Switzerland Rushton, Mendelssohn, Mahler London Symphony Orchestra, Janine Jansen (violin), Daniel Harding (conductor), Tonhalle, Zurich 29.5.15 (JR)
Rushton: “I nearly went, there”
Mendelssohn: Violin Concerto
Mahler: Symphony No. 5
The name Edward Rushton will not, I suspect, be generally known in the music world: Rushton is a youngish personable British composer and pianist resident in Zurich who has now written for the opera, orchestra and choir with some success and acclaim. The Swiss retailer Migros commissioned him to write a piece for the London Symphony Orchestra on tour in Germany (the Alte Oper in Frankfurt a few days ago) and Switzerland (taking in Lucerne, Zurich, Geneva and Berne). Rushton based his piece for orchestra entitled “I nearly went, there” on Mahler’s Fifth Symphony. Quirky title, quirky piece. He explains in the programme note that, from anecdotal evidence, Mahler reduced the amount of percussion in the symphony at the request of his wife Alma and Rushton’s initial thought was to attempt to restore that level of percussion and he does so at the very start of his piece. “I nearly went, there” is I suspect meant to be a comment by Mahler along the lines of “This is what I wanted to compose but my wife wouldn’t let me”. Anyhow, Rushton then wanders off into his own eclectic sound world hinting at other elements of Mahler’s works. I heard no snippets, however, of Mahler’s Fifth, but rather Kurt Weill. Rushton’s works (including an entertaining work for the Gemischter Chor Zürich – in which I sing – commissioned from him a few years ago) are witty and principally tonal; he likes to throw in unusual sounds, in this case some buzzing noises and whooshing sounds which had everyone guessing which member of the orchestra was making them and how. It was not, I suspect everyone’s cup of British tea; it was probably the wrong audience – too many grey hairs and conservative Swiss. Nevertheless the playful piece had interest and was politely received if not with any degree of elation barring a few of Rushton’s friends in the back row of the balcony.
Rushton is a friend of conductor Daniel Harding’s from school days at Chethams in Manchester; they were also both at Cambridge though Harding left after six weeks to become Claudio Abbado’s assistant. Harding was therefore a more than happy collaborator to conduct Rushton’s piece. The orchestra played dutifully and, probably, accurately.
Dutch violinist Janine Jansen came on stage for Mendelssohn’s Violin Concerto wearing a long black dress with flashes of orange. Orange is the colour of the Dutch Royal family which hails from the House of Orange and is therefore also sported by the Dutch football team. Perhaps Jansen was celebrating the re-appointment of Sepp Blatter as FIFA President that very evening? I jest, of course. Jansen’s sumptuous playing was mesmerizing throughout, though Harding had not got the measure of the hall’s acoustics. The Tonhalle is not the Barbican, and the orchestra often drowned out the soloist.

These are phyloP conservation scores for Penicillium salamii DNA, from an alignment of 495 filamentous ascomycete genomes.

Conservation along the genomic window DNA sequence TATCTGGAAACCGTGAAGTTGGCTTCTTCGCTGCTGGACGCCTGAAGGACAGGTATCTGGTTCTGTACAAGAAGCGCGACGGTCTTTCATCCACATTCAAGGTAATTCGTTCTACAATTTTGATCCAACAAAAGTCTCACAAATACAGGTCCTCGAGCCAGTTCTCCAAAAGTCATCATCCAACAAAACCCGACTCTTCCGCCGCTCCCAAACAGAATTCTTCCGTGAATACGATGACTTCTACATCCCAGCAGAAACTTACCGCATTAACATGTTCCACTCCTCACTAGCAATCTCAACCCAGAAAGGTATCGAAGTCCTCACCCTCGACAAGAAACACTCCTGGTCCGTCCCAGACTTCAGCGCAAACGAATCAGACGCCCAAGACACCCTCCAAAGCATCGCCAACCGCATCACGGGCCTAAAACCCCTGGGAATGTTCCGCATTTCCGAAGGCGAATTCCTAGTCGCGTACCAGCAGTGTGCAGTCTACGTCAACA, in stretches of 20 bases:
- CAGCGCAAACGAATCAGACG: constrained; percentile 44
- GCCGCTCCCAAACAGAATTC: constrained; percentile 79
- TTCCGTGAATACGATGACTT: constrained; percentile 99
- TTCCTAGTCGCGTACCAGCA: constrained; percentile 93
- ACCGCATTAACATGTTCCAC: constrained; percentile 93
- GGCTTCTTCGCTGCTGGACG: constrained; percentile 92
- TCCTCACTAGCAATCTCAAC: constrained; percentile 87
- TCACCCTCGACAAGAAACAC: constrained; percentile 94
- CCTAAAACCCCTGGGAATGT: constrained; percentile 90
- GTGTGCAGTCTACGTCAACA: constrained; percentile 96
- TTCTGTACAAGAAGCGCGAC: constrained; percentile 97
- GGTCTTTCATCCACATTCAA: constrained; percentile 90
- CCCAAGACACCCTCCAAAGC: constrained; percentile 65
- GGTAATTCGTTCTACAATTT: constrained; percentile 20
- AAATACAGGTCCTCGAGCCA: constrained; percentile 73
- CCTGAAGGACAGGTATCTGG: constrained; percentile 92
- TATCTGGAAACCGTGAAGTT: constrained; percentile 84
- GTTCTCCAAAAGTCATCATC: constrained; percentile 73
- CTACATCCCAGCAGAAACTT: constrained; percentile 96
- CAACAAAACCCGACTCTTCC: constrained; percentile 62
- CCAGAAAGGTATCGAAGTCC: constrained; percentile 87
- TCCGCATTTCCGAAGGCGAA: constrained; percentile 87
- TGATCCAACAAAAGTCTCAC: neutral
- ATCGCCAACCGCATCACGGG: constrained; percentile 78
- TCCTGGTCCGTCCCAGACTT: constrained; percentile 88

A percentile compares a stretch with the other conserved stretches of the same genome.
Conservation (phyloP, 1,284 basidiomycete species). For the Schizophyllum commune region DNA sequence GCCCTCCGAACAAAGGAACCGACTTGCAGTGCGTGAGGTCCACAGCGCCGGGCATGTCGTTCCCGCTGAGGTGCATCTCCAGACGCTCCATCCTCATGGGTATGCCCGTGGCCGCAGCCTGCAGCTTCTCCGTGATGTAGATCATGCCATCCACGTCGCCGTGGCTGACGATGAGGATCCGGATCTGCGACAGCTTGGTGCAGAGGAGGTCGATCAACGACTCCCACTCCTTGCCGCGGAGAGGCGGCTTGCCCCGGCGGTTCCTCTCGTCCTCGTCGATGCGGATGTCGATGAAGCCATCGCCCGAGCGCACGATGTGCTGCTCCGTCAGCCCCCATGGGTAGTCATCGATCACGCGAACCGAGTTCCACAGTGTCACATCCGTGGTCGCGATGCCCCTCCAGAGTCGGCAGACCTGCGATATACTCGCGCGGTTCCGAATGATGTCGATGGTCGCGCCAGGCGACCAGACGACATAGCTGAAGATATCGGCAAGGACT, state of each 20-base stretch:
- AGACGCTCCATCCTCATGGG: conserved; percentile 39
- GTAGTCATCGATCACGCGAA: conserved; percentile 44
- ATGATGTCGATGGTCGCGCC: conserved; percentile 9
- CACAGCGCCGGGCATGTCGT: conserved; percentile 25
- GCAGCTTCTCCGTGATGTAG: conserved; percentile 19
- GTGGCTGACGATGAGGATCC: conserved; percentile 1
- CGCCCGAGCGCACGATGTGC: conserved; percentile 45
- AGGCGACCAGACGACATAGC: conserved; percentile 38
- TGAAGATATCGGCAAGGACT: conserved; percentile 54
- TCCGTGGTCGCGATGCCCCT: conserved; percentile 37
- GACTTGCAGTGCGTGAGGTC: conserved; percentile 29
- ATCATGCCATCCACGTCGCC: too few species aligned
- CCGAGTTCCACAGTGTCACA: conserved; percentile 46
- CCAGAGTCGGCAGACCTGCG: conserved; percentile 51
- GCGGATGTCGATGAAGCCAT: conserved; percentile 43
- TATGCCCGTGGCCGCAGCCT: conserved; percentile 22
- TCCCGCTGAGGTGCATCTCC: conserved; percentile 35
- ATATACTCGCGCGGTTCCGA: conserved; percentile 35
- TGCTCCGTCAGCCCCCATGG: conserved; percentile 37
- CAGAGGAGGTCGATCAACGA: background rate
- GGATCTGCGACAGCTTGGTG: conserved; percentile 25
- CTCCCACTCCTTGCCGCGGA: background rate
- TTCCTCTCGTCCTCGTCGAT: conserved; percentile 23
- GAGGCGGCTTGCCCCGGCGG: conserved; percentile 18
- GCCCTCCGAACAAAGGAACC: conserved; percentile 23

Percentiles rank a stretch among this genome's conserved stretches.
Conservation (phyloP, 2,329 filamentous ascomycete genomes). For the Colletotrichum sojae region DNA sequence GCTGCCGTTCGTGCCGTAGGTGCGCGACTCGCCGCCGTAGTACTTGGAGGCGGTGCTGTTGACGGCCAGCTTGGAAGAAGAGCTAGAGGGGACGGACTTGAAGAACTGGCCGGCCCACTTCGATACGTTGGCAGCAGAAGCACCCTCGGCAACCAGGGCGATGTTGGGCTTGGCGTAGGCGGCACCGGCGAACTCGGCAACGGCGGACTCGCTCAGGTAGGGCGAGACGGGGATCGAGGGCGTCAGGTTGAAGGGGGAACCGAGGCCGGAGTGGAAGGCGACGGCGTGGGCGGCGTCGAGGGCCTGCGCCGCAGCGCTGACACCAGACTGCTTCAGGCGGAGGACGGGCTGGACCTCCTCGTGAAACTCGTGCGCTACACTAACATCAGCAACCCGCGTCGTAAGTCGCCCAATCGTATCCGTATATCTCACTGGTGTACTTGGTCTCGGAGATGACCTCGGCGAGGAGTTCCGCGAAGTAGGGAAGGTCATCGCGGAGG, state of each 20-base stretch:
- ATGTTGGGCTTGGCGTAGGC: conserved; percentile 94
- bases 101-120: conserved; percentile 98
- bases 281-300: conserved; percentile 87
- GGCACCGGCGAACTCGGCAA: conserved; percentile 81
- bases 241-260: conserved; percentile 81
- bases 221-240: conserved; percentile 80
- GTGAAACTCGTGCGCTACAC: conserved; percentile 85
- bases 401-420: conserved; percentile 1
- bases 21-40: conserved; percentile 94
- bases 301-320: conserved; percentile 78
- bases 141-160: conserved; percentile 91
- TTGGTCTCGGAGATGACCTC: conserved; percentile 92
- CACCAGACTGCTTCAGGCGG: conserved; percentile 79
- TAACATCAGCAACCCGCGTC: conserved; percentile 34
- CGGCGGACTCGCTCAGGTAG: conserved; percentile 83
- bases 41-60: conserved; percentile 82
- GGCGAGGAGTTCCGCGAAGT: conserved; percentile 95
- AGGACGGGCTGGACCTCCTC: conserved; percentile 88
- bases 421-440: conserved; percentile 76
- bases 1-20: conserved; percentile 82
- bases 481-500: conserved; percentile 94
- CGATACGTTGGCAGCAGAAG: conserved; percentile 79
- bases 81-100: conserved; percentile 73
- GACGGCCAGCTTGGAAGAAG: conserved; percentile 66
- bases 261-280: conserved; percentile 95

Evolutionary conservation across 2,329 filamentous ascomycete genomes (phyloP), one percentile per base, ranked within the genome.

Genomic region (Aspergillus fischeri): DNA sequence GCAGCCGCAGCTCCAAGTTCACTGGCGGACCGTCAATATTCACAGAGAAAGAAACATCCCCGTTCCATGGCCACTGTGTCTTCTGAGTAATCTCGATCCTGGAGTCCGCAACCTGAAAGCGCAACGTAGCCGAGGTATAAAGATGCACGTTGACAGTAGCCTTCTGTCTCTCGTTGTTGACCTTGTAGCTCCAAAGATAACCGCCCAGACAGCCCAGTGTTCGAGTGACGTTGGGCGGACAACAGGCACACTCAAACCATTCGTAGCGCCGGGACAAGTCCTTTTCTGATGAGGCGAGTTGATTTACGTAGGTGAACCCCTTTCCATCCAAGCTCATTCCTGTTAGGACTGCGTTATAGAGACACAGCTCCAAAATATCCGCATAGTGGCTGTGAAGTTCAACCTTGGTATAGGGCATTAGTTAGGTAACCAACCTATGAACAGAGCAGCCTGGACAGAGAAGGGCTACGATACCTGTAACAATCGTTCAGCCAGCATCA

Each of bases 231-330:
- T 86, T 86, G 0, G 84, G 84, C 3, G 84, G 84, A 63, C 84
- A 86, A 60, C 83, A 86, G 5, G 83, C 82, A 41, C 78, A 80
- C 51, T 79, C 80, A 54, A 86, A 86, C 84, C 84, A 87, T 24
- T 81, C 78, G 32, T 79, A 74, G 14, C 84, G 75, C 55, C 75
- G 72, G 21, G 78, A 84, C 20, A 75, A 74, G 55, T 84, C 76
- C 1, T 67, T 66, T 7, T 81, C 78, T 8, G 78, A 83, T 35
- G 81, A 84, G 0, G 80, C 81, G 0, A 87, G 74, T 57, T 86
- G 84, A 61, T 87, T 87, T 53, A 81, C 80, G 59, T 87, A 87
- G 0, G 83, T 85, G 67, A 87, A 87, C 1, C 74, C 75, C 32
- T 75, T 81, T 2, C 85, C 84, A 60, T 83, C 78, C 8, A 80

Jansen knows this piece very well; it was hardly an innovative choice for this tour. Jansen’s 1727 “Barrère” Stradivarius sounded sweet and the concerto was a master class in how the concerto should be played: the Andante was delicate, the first movement cadenza had the audience enraptured and the Finale showed off her deft and lightning finger work.
Mahler’s “Fifth Symphony” needs no introduction. The LSO’s principal trumpet cut through the air like a diamond to open the work and we sensed immediately we were listening to one of the world’s top orchestras. The strings may not perhaps have the bloom of the Viennese or the Concertgebouw or the strength of the Berliners but the woodwind are finely blended and the brass suitably sonorous. It was good to see many of the experienced principals still in situ after many decades.
Harding is a keen young champion of Mahler’s works (he is closely associated with and Honorary Conductor of the Mahler Chamber Orchestra, which is a spin-off from the Gustav Mahler Youth Orchestra founded by Claudio Abbado). It must be hard nowadays for a young conductor to make his or her personal mark in standard repertoire such as Mahler symphonies. It has all been done before, whether “straight” such as from Haitink or Abbado, cool and analytical (Boulez) or neurotic (Tennstedt) and bombastic (Bernstein). Of course many of today’s new audiences need an introduction to Mahler’s works and Harding is a strong and accomplished advocate. His reading was “no nonsense”, he played a straight bat. If I have a quibble, it’s Harding’s choice and use of varying tempi. Sometimes they were considerably slower than I expected, occasionally faster – only the Adagietto got it spot on, with no hint of undue sentimentality. On the plus side, and to his credit, Harding uncovered some passages, particularly in the second violins, which normally remain under the radar; he also whipped up the orchestra in the closing pages to considerable dramatic effect.
On a entirely non-musical note, it was shameful that the powers that be in the Tonhalle could not allocate a changing room to the double bass section. Their instrument cases lined up at the back of the foyer providing a partial screen and members of that section were forced to change in almost full view of the audience entering the hall.